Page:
In Los Angeles, any adult can be convicted of a criminal offense if they arranged to meet with, or traveled to meet with a minor for “lewd purposes.” Police routinely use sting operations to catch people, and parents or the minors themselves can also inform authorities and lead to an arrest. If you have been charged with this crime, you need to know that you can be convicted even if you never touched the minor—and even if you never actually met with them at all. You need to talk to a Los Angeles sex crime defense lawyer.
The Simmrin Law Group is here to help you. We founded our firm on the simple belief that you are innocent until proven guilty. When you contact us, we will take your side, listen to your story, and help you build a defense—no matter how strong the case is against you. Our team of hand-selected lawyers includes some of the best defense minds in the state, and our attorneys have a long history of winning cases. Let us give you a FREE consultation. Fill out the form to the right or call us at 310-997-4688 and get your free consultation today.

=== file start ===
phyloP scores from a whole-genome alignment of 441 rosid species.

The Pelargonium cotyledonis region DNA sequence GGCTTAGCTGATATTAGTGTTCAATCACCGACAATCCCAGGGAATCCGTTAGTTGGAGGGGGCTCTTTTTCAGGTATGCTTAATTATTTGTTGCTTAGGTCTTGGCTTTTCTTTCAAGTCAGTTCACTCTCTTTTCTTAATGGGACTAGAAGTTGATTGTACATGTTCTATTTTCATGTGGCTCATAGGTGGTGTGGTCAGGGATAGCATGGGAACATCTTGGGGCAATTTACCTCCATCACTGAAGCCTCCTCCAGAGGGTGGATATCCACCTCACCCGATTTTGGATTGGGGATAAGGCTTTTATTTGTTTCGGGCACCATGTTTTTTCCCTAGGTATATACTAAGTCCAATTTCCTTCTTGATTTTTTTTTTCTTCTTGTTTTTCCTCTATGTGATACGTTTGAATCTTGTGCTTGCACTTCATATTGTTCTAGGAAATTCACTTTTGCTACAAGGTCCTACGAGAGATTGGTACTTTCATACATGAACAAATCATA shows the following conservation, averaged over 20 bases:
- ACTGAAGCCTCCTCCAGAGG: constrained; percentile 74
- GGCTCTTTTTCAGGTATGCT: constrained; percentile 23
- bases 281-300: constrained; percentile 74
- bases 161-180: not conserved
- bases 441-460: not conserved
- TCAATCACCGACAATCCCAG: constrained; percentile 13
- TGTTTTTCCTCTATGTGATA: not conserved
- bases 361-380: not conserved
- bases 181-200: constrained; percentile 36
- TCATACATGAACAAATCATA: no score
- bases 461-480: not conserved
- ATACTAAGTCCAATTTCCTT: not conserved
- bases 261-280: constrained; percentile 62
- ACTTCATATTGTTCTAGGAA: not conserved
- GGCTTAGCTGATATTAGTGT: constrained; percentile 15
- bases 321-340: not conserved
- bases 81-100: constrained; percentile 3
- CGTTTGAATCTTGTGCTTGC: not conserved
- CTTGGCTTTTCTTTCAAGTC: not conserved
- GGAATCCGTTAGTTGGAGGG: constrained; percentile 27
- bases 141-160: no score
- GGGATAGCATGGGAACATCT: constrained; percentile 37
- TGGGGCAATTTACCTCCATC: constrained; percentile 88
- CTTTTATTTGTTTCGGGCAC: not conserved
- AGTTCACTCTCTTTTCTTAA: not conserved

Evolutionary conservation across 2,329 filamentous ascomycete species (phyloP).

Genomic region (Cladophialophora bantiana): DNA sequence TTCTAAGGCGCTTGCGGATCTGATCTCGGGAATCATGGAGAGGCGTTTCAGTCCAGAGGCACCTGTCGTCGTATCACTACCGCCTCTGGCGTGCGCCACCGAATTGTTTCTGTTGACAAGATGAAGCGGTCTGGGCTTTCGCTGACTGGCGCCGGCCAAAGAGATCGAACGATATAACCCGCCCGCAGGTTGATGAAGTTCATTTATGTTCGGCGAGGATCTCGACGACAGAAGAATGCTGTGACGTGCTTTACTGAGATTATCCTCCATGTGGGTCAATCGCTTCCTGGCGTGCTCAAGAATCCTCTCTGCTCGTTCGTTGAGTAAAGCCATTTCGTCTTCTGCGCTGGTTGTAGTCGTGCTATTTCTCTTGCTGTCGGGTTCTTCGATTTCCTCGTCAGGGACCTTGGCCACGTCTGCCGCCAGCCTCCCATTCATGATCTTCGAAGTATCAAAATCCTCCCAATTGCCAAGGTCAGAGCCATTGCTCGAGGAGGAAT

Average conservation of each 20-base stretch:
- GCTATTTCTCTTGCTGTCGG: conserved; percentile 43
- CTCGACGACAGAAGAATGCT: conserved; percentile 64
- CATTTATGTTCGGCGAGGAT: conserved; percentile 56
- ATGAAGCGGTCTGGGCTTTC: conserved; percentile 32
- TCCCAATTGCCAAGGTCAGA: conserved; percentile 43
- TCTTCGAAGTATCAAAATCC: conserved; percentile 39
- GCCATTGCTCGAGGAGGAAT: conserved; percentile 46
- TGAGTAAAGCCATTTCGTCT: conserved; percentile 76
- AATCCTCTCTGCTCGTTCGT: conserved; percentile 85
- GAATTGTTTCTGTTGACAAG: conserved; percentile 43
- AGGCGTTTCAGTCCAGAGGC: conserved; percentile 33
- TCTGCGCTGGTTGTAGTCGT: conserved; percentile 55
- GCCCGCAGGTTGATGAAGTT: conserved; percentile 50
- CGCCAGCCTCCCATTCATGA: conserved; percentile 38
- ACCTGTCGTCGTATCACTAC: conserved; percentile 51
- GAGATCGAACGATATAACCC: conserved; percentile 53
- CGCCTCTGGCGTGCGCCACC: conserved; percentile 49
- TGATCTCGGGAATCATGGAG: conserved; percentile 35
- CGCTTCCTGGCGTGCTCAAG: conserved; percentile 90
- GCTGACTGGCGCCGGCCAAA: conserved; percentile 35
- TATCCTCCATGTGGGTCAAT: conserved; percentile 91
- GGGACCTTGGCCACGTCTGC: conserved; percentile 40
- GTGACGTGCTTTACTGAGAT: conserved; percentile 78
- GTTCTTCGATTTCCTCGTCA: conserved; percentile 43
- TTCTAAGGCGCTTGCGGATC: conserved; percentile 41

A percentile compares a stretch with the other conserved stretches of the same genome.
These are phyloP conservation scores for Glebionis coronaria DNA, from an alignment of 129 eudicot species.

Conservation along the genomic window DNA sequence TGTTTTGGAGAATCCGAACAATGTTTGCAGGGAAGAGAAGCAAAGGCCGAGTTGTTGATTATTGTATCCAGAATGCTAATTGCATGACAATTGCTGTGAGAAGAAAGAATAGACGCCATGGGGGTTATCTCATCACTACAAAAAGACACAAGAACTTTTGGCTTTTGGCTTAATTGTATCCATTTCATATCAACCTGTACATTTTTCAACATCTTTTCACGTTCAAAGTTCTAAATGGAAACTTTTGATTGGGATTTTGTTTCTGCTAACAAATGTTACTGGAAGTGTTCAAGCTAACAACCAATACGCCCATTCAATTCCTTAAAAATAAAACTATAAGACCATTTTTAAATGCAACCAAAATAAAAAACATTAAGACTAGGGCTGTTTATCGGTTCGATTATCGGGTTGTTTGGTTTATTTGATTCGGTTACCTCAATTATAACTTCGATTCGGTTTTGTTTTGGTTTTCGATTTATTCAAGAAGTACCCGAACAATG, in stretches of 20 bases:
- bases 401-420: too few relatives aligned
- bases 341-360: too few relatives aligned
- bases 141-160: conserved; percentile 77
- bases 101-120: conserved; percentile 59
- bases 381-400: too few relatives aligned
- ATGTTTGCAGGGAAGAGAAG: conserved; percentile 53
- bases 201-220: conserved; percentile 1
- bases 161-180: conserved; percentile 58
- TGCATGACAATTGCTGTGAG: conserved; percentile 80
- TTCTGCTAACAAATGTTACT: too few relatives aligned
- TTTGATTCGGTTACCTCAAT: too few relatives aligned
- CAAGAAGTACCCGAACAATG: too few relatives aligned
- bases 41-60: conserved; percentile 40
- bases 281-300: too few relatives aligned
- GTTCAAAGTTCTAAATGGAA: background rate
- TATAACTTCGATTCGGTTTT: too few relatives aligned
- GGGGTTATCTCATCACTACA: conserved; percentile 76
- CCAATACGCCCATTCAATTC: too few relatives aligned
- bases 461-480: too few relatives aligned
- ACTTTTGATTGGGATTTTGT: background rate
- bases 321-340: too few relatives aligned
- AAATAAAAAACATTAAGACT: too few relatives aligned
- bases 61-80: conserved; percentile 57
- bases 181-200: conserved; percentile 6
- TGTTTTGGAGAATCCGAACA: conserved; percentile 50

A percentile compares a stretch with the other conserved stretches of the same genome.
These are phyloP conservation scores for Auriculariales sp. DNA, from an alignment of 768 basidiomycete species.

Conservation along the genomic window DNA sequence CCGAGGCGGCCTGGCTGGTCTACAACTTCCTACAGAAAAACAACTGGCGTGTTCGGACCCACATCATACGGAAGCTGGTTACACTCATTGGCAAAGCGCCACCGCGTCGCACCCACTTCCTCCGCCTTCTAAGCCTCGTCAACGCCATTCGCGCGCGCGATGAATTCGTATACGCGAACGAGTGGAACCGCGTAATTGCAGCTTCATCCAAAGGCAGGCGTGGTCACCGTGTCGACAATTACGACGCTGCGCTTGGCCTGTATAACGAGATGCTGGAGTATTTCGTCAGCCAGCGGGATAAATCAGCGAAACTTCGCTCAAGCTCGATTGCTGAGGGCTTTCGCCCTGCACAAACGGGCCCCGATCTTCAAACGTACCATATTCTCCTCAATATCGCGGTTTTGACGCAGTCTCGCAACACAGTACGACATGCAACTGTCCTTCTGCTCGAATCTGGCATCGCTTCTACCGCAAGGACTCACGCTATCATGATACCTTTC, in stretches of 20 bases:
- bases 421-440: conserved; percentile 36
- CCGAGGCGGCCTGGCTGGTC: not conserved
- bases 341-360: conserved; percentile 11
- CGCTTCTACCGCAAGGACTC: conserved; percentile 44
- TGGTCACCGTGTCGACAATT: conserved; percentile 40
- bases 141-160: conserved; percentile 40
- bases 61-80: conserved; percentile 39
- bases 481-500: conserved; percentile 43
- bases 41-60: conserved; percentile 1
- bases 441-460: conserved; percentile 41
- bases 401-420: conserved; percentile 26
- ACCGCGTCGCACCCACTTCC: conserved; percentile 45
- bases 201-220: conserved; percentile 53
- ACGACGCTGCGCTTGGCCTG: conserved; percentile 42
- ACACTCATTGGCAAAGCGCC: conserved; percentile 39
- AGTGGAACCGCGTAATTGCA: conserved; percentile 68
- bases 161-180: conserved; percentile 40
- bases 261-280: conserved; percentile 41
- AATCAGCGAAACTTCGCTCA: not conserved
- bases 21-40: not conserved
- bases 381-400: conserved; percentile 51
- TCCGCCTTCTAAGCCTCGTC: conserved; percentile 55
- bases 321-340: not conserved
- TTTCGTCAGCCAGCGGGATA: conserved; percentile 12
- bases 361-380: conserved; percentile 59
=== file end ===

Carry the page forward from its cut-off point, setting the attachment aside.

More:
What counts as traveling to meet a minor in Los Angeles?
Traveling to meet a minor is covered by a law more often known as arranging to meet a minor for lewd purposes. Obviously, there is nothing wrong with meeting a minor for legitimate reasons—such as visiting a relative or mentoring a student. But when there is a suspicion of any sexual or romantic interest, even a simple meeting can be criminalized. In many cases, we see this charge brought forward on very flimsy evidence.
Strictly speaking, you can be convicted only if the prosecutor can prove three facts:
- You arranged a meeting with a minor (under 18),
- You arranged the meeting because of a sexual interest in children,
- You intended to engage in some type of sexual conduct with the minor at the meeting
Notice that this definition is based on intent. You can be convicted even if you never actually had sexual contact. If you arranged the meeting hoping or intending for sexual contact, that is grounds for a conviction—but only if the prosecutor can prove the rest of the case.
Other things you should know:
- You can be convicted even if the meeting never happened. If you “arranged” the meeting, that is sufficient.